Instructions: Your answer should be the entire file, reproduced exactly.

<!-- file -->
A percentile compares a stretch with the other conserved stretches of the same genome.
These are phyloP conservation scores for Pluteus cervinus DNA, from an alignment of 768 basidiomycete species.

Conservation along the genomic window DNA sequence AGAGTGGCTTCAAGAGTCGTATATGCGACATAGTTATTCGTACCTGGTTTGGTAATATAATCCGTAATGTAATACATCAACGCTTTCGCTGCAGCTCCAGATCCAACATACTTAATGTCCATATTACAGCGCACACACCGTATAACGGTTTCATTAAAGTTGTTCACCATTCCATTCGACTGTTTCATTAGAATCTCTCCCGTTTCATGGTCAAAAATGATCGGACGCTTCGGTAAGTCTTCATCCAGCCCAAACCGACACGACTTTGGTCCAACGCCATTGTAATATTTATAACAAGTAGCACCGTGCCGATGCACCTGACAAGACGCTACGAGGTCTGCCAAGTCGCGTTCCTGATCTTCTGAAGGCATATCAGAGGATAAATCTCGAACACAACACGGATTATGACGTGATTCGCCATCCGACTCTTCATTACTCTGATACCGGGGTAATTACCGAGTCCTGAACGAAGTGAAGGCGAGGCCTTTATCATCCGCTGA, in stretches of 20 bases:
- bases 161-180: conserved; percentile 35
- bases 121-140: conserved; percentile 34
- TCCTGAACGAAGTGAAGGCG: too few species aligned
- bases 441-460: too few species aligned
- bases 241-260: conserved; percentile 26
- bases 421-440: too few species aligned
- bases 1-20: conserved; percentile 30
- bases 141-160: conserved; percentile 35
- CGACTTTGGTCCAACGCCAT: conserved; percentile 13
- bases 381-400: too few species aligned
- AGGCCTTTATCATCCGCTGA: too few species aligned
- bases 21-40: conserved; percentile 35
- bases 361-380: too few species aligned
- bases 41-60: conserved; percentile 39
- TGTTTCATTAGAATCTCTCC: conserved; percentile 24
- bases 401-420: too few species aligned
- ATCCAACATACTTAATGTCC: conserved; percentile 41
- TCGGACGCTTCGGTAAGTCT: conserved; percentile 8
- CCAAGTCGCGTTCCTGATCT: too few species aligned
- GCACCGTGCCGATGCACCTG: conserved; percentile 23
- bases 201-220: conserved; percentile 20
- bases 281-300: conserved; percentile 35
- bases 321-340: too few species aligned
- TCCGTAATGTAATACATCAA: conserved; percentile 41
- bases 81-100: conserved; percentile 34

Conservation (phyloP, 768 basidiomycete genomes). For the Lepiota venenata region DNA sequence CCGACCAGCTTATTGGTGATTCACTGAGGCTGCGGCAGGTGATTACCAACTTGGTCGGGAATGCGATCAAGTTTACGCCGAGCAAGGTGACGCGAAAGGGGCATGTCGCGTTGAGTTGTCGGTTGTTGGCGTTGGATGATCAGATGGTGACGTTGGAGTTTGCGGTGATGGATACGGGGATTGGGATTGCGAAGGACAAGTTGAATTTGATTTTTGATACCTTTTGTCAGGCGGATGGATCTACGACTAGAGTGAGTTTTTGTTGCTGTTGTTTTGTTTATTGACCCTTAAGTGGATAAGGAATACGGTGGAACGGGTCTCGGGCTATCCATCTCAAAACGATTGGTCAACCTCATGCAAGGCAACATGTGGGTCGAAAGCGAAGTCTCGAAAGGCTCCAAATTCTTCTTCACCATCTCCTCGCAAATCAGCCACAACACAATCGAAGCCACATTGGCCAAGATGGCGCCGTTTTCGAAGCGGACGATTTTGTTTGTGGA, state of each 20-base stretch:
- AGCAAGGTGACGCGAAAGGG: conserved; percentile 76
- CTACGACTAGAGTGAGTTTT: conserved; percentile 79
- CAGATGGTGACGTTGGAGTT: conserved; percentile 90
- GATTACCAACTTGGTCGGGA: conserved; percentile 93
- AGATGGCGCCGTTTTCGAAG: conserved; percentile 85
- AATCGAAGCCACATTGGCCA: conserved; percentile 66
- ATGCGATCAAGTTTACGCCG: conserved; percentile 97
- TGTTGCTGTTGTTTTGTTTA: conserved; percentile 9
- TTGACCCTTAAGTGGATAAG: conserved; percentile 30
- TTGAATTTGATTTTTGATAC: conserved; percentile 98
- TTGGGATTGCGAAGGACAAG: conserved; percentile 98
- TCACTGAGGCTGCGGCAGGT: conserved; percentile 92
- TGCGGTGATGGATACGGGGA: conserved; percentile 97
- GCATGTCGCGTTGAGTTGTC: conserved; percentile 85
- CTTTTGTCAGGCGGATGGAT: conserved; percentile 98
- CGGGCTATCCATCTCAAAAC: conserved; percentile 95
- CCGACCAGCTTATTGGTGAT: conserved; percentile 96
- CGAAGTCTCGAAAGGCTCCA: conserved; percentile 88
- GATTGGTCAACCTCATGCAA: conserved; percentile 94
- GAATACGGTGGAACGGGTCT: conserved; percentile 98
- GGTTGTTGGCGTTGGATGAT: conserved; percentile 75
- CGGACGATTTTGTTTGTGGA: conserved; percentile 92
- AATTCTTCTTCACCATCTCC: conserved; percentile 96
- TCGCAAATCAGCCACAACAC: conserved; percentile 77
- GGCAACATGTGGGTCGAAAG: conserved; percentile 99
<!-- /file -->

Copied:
A percentile compares a stretch with the other conserved stretches of the same genome.
These are phyloP conservation scores for Pluteus cervinus DNA, from an alignment of 768 basidiomycete species.

Conservation along the genomic window DNA sequence AGAGTGGCTTCAAGAGTCGTATATGCGACATAGTTATTCGTACCTGGTTTGGTAATATAATCCGTAATGTAATACATCAACGCTTTCGCTGCAGCTCCAGATCCAACATACTTAATGTCCATATTACAGCGCACACACCGTATAACGGTTTCATTAAAGTTGTTCACCATTCCATTCGACTGTTTCATTAGAATCTCTCCCGTTTCATGGTCAAAAATGATCGGACGCTTCGGTAAGTCTTCATCCAGCCCAAACCGACACGACTTTGGTCCAACGCCATTGTAATATTTATAACAAGTAGCACCGTGCCGATGCACCTGACAAGACGCTACGAGGTCTGCCAAGTCGCGTTCCTGATCTTCTGAAGGCATATCAGAGGATAAATCTCGAACACAACACGGATTATGACGTGATTCGCCATCCGACTCTTCATTACTCTGATACCGGGGTAATTACCGAGTCCTGAACGAAGTGAAGGCGAGGCCTTTATCATCCGCTGA, in stretches of 20 bases:
- bases 161-180: conserved; percentile 35
- bases 121-140: conserved; percentile 34
- TCCTGAACGAAGTGAAGGCG: too few species aligned
- bases 441-460: too few species aligned
- bases 241-260: conserved; percentile 26
- bases 421-440: too few species aligned
- bases 1-20: conserved; percentile 30
- bases 141-160: conserved; percentile 35
- CGACTTTGGTCCAACGCCAT: conserved; percentile 13
- bases 381-400: too few species aligned
- AGGCCTTTATCATCCGCTGA: too few species aligned
- bases 21-40: conserved; percentile 35
- bases 361-380: too few species aligned
- bases 41-60: conserved; percentile 39
- TGTTTCATTAGAATCTCTCC: conserved; percentile 24
- bases 401-420: too few species aligned
- ATCCAACATACTTAATGTCC: conserved; percentile 41
- TCGGACGCTTCGGTAAGTCT: conserved; percentile 8
- CCAAGTCGCGTTCCTGATCT: too few species aligned
- GCACCGTGCCGATGCACCTG: conserved; percentile 23
- bases 201-220: conserved; percentile 20
- bases 281-300: conserved; percentile 35
- bases 321-340: too few species aligned
- TCCGTAATGTAATACATCAA: conserved; percentile 41
- bases 81-100: conserved; percentile 34

Conservation (phyloP, 768 basidiomycete genomes). For the Lepiota venenata region DNA sequence CCGACCAGCTTATTGGTGATTCACTGAGGCTGCGGCAGGTGATTACCAACTTGGTCGGGAATGCGATCAAGTTTACGCCGAGCAAGGTGACGCGAAAGGGGCATGTCGCGTTGAGTTGTCGGTTGTTGGCGTTGGATGATCAGATGGTGACGTTGGAGTTTGCGGTGATGGATACGGGGATTGGGATTGCGAAGGACAAGTTGAATTTGATTTTTGATACCTTTTGTCAGGCGGATGGATCTACGACTAGAGTGAGTTTTTGTTGCTGTTGTTTTGTTTATTGACCCTTAAGTGGATAAGGAATACGGTGGAACGGGTCTCGGGCTATCCATCTCAAAACGATTGGTCAACCTCATGCAAGGCAACATGTGGGTCGAAAGCGAAGTCTCGAAAGGCTCCAAATTCTTCTTCACCATCTCCTCGCAAATCAGCCACAACACAATCGAAGCCACATTGGCCAAGATGGCGCCGTTTTCGAAGCGGACGATTTTGTTTGTGGA, state of each 20-base stretch:
- AGCAAGGTGACGCGAAAGGG: conserved; percentile 76
- CTACGACTAGAGTGAGTTTT: conserved; percentile 79
- CAGATGGTGACGTTGGAGTT: conserved; percentile 90
- GATTACCAACTTGGTCGGGA: conserved; percentile 93
- AGATGGCGCCGTTTTCGAAG: conserved; percentile 85
- AATCGAAGCCACATTGGCCA: conserved; percentile 66
- ATGCGATCAAGTTTACGCCG: conserved; percentile 97
- TGTTGCTGTTGTTTTGTTTA: conserved; percentile 9
- TTGACCCTTAAGTGGATAAG: conserved; percentile 30
- TTGAATTTGATTTTTGATAC: conserved; percentile 98
- TTGGGATTGCGAAGGACAAG: conserved; percentile 98
- TCACTGAGGCTGCGGCAGGT: conserved; percentile 92
- TGCGGTGATGGATACGGGGA: conserved; percentile 97
- GCATGTCGCGTTGAGTTGTC: conserved; percentile 85
- CTTTTGTCAGGCGGATGGAT: conserved; percentile 98
- CGGGCTATCCATCTCAAAAC: conserved; percentile 95
- CCGACCAGCTTATTGGTGAT: conserved; percentile 96
- CGAAGTCTCGAAAGGCTCCA: conserved; percentile 88
- GATTGGTCAACCTCATGCAA: conserved; percentile 94
- GAATACGGTGGAACGGGTCT: conserved; percentile 98
- GGTTGTTGGCGTTGGATGAT: conserved; percentile 75
- CGGACGATTTTGTTTGTGGA: conserved; percentile 92
- AATTCTTCTTCACCATCTCC: conserved; percentile 96
- TCGCAAATCAGCCACAACAC: conserved; percentile 77
- GGCAACATGTGGGTCGAAAG: conserved; percentile 99